Postby flickerfly » Wed May 08, 2013 2:12 am

Okay, that helps. Thanks winder! One last question, what do you mean by "it stops extruding for too long". Do you mean you just don't print something for a few days?
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Re: Hot-End and Extruder Choices

Postby Winder » Wed May 08, 2013 1:15 pm

flickerfly wrote:Okay, that helps. Thanks winder! One last question, what do you mean by "it stops extruding for too long". Do you mean you just don't print something for a few days?


Like a pause during the print when the filament isn't being extruded. My best guess is the filament starts to melt/expand too high in the barrel which causes it to get stuck. This is one area where the PTFE mod would really help.
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Re: Hot-End and Extruder Choices

Postby cvoinescu » Wed May 08, 2013 3:42 pm

My hypothesis is that this happens: more filament than usual melts at the bottom end of the barrel. When extrusion resumes, the still solid filament plunges into the molten plastic, and displaces it. It flows up between the filament and the walls of the barrel, where it freezes, jamming the filament in place. Two factors make this worse with PLA: it flows particularly easily, as opposed to ABS which is quite viscous; and it contracts less as it hardens, so the solidified plug remains stuck in the barrel. With a slippery liner, the solidified plastic wedged between the filament and the liner just slides back down into the melting zone along with the filament. With a short and abrupt transition zone, only a small amount of molten plastic can rise before it solidifies, forming a shorter plug, which is easier to push back down. With a tight hole (which is usually the case with a liner), very little molten plastic flows up, and it solidifies after a very short distance. (Maybe all we need is a gasket, such as a tiny silicone or PTFE O-ring, not a full liner, and a slightly tapered melt zone, wider toward the nozzle. Or maybe not.)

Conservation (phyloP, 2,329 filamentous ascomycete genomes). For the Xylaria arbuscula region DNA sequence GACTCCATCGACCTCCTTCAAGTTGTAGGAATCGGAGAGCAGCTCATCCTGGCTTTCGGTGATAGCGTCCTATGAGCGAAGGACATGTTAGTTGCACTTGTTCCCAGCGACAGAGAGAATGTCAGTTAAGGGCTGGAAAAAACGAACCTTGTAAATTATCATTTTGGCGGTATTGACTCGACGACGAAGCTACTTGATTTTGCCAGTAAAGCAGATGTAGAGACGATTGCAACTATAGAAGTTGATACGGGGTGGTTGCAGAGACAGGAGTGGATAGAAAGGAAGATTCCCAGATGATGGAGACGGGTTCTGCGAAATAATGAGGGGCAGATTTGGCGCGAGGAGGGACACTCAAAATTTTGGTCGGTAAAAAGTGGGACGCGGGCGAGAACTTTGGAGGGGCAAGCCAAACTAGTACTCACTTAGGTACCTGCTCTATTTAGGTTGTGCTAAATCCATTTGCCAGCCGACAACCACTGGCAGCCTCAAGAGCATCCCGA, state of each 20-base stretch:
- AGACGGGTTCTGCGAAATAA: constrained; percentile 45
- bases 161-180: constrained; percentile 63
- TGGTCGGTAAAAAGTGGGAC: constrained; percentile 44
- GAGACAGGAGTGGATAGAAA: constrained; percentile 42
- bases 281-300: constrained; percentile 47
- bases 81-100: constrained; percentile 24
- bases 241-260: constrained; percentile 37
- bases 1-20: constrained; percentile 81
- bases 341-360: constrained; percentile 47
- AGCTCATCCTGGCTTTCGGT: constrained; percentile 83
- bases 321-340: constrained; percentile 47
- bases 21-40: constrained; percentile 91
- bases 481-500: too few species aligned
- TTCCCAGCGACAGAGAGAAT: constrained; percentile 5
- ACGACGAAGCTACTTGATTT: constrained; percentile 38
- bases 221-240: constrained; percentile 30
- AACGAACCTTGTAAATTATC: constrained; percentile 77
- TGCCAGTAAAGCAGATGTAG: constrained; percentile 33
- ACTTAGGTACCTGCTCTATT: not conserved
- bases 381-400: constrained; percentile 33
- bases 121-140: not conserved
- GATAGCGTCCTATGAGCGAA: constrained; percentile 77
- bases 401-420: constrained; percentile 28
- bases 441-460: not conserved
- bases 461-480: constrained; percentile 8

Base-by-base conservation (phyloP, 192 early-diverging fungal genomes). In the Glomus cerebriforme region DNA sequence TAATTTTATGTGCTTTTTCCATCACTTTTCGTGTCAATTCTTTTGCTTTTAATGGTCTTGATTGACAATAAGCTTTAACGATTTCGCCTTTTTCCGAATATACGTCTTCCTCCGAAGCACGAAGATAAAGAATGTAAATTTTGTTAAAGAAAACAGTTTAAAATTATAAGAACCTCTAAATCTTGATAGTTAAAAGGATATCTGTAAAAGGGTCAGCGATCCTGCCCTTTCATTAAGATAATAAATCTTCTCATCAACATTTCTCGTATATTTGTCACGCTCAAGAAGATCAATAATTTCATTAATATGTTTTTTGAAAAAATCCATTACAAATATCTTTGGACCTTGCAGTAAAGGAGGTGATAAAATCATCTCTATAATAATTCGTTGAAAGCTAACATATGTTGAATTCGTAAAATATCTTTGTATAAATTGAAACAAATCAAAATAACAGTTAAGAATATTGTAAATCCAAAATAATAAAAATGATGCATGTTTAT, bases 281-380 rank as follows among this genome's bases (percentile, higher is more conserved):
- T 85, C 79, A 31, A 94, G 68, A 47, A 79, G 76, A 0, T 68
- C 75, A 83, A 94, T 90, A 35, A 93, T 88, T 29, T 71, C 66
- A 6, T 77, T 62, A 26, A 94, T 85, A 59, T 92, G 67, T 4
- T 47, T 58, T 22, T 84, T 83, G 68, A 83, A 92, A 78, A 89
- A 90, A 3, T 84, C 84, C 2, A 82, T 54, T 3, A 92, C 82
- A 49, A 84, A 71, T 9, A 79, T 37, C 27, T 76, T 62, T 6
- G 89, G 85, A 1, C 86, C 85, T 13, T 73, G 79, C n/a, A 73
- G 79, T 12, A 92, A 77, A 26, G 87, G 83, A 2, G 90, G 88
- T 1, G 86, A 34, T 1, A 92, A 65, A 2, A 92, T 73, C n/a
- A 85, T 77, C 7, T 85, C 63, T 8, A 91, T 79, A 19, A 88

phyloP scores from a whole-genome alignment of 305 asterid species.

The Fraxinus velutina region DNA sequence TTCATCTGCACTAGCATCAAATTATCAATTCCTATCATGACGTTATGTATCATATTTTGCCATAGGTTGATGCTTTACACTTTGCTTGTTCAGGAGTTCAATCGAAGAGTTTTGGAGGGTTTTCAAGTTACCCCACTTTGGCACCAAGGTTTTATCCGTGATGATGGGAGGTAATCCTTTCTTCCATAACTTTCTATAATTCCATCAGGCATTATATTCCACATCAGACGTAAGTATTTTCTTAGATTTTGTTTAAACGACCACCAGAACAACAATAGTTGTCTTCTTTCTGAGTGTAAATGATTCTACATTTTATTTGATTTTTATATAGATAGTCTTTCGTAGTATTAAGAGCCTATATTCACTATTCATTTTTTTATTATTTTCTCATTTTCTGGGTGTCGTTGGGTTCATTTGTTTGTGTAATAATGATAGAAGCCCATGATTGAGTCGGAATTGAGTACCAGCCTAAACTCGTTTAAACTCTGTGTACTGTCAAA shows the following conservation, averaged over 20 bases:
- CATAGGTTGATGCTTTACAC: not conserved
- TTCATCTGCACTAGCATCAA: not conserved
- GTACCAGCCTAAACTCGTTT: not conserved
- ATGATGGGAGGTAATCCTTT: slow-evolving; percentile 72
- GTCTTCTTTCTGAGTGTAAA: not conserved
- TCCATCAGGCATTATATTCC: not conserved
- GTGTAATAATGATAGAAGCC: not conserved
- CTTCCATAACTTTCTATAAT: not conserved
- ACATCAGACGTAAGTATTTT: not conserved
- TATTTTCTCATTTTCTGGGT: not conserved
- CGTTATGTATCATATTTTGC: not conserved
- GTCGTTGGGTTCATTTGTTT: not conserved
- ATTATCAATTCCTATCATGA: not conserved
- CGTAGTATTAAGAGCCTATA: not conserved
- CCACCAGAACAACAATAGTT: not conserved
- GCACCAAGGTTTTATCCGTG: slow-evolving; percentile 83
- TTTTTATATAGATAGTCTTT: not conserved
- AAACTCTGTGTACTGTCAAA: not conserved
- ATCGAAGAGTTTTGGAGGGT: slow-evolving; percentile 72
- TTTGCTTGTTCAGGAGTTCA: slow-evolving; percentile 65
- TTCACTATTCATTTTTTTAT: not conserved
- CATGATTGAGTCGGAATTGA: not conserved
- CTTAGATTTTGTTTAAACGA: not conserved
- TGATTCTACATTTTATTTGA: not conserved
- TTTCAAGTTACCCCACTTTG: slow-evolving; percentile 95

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Re: Hot-End and Extruder Choices

Postby flickerfly » Wed May 08, 2013 5:16 pm

cvoinescu, where would you place the ptfe o-ring? At the bottom of the barrel?
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Re: Hot-End and Extruder Choices

Postby cvoinescu » Wed May 08, 2013 7:01 pm

It was just an unbaked idea. I'd put it above the melt zone. Too low, and you risk making a complete mess when the filament melts above the ring. Too high is probably not as big of a problem.
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Re: Hot-End and Extruder Choices

Postby REdington » Wed May 08, 2013 8:08 pm

cvoinescu wrote:a slightly tapered melt zone, wider toward the nozzle

I've made several barrels with a 1 in 50 taper reamer and it didn't seem to help with PLA. Maybe If I would of tried a 1 in 25 taper reamer, it might of worked. I'm done testing for now that I have the PTFE liner that works all the time with PLA. I do want to try printing with nylon and will see what happens then.